Harper’s love of Israel derives from a number of sources. To be sure there is political calculation in it. Canada’s powerful Jewish community, which is dominant in the media and in finance, may have aided Harper’s election as prime minister back in 2006. Harper’s cheerleading for Israel has succeeded in increasing the Conservative’s share of the Canadian Jewish vote to just above half, a historic shift at the expense of the country’s Liberals. And 42% of Canadian Jews call themselves Zionists, a much higher percentage than among American Jews, with three-quarters of the Jewish communities in Montreal and Toronto having visited Israel. But against that, there is little real evidence to suggest that Canada’s 380,000 Jews actually bloc vote based on Ottawa’s relationship with Israel, so it should be concluded that Harper is less concerned with actual voting than he is with the Jewish community’s political and media support.
But when it comes to votes, Harper, who himself was raised as an evangelical, is almost certainly appealing to his core Conservative Party support group, the 3.5 million evangelicals who comprise roughly ten per cent of the Canadian population. They do vote on the issue of Israel because they mostly entertain views that would define them as Christian Zionists who welcome the gathering in of the world’s Jews to Israel as a precondition for the Second Coming of Christ. Harper is himself a member of the Christian and Missionary Alliance, an evangelical denomination that believes that the Second Coming of Christ is imminent.
It should be pointed out that many Canadians do not agree with Harper’s Middle East policy, but their only option is to vote him out when he runs again in 2015. Fully 57% of Canadians have a negative view of Israel and when Foreign Minister Baird actively worked against enhanced Palestinian status at the UN, the Prime Minister’s office received over 1,000 letters with more than 80% opposed to what the government had done, many decrying the loss of Canada’s reputation as a "fair broker" in international affairs.
I have written in some detail about Harper and his tilt towards Israel precisely because it is deeply rooted in his own religious beliefs. Obviously Canada will be unlikely to get involved in a war on behalf of Israel because of its limited military capability in spite of its pledge to "defend at any cost," but Harper is a walking illustration of what happens when way too much religion is allowed to shape critical policies. Should anyone expect anything less from America’s own Christian Zionists, several of whom are nuttier than fruitcakes, to include Michelle Bachmann, Sarah Palin, Mitt Romney, Louie Gohmert, Rick Perry, Ted Cruz, Jim Imhofe or Mike Huckabee? Gohmert recently told a gathering of the South Carolina Tea Party that Netanyahu is one of the greatest historic leaders of Israel, possibly a latter day King David or Solomon. He called for a national day of prayer and fasting to get God’s guidance on how to protect Israel, while warning "And I know you’ve got secularists, and I called off a couple, that you have to deal with here and tell them this is not for you, it is only for people who believe."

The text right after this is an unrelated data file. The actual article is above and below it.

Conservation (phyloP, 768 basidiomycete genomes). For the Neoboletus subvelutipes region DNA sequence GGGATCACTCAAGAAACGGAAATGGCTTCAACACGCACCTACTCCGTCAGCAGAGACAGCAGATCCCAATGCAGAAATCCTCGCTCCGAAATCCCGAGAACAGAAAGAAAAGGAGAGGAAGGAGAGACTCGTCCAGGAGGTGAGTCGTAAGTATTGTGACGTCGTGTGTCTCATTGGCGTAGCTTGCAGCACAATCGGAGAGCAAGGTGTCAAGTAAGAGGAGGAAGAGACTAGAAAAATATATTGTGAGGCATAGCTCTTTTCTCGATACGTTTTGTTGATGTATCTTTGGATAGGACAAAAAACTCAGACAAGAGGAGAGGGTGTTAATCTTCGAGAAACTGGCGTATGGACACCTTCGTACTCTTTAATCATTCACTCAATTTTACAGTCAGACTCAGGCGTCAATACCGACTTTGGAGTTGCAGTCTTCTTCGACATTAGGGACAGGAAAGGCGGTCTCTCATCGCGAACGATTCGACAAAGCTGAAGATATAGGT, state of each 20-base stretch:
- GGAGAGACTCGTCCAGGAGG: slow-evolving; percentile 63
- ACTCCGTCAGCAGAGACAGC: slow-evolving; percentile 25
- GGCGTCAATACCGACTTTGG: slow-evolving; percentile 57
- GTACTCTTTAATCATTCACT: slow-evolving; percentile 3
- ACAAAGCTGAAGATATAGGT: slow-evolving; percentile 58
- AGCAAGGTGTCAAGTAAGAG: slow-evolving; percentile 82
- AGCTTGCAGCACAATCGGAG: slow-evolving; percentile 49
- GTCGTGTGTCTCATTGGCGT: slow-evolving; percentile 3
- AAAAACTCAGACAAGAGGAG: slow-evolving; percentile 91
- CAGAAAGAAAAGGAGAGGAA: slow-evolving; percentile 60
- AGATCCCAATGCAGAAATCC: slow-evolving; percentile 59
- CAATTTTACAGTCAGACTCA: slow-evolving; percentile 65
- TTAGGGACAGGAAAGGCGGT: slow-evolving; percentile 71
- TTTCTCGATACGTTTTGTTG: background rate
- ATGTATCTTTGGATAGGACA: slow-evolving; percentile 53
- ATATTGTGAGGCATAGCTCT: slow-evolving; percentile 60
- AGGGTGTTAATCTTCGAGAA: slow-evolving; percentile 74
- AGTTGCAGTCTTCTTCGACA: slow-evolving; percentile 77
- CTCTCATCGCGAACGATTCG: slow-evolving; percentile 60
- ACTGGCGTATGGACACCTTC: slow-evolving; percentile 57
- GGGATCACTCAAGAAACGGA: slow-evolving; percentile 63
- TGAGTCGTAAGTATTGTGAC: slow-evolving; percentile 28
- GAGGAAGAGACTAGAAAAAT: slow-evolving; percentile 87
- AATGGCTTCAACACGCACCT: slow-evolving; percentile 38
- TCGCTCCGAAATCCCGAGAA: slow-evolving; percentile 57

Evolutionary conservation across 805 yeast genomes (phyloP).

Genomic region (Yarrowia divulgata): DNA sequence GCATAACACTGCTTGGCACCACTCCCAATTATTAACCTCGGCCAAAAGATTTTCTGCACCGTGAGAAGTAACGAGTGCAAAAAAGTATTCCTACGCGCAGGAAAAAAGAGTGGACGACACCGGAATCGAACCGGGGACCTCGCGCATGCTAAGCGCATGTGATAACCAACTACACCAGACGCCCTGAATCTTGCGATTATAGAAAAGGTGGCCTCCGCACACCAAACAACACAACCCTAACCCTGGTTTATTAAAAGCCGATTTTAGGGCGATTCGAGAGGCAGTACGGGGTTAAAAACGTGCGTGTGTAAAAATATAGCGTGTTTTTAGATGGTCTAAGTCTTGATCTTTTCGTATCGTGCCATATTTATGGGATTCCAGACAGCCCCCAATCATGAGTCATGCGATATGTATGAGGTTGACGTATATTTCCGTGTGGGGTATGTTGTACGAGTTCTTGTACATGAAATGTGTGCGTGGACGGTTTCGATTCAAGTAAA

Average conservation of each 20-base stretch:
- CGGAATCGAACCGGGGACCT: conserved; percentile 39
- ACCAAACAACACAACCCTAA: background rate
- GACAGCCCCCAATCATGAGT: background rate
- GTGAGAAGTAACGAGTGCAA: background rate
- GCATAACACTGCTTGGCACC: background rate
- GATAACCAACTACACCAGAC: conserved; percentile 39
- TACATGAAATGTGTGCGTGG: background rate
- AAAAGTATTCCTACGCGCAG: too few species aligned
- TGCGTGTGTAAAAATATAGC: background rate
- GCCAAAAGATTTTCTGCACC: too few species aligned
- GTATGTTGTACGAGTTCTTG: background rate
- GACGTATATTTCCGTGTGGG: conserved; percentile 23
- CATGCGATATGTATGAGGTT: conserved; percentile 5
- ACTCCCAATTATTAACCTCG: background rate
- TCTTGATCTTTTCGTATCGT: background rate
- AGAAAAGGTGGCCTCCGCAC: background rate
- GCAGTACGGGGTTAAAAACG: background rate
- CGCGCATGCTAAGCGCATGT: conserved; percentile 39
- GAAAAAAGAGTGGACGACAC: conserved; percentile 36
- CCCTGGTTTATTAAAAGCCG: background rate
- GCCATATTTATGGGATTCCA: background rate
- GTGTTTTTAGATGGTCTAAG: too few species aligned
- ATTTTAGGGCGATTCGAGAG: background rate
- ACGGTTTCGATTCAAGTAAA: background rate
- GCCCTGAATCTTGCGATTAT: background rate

Government by believers as expressed in fractured English might be unique to Gohmert, but Bachmann, Perry, Palin and Romney all made foolish campaign pledges to attack Iran, mostly pandering to the Israel Lobby but presumably also in part due to their unshakable religious beliefs. That the rest of us might pay the price for those beliefs is, at a minimum, unsettling, but the example of Harper demonstrates that there is little to impede reckless behavior in a head of state possessing the mandate to conduct foreign policy. This means that religion should most definitely be a part of the scrutiny that candidates for high office receive, particularly when that official just might have a strong belief that the end of the world is nigh and that government should do all it can to bring that about. I accept Stephen Harper’s desire to immerse himself in his Old Testament, but I would respectfully submit that he should do so at home and that when he deals with foreign countries, Israel included, he should be doing what is best for Canada.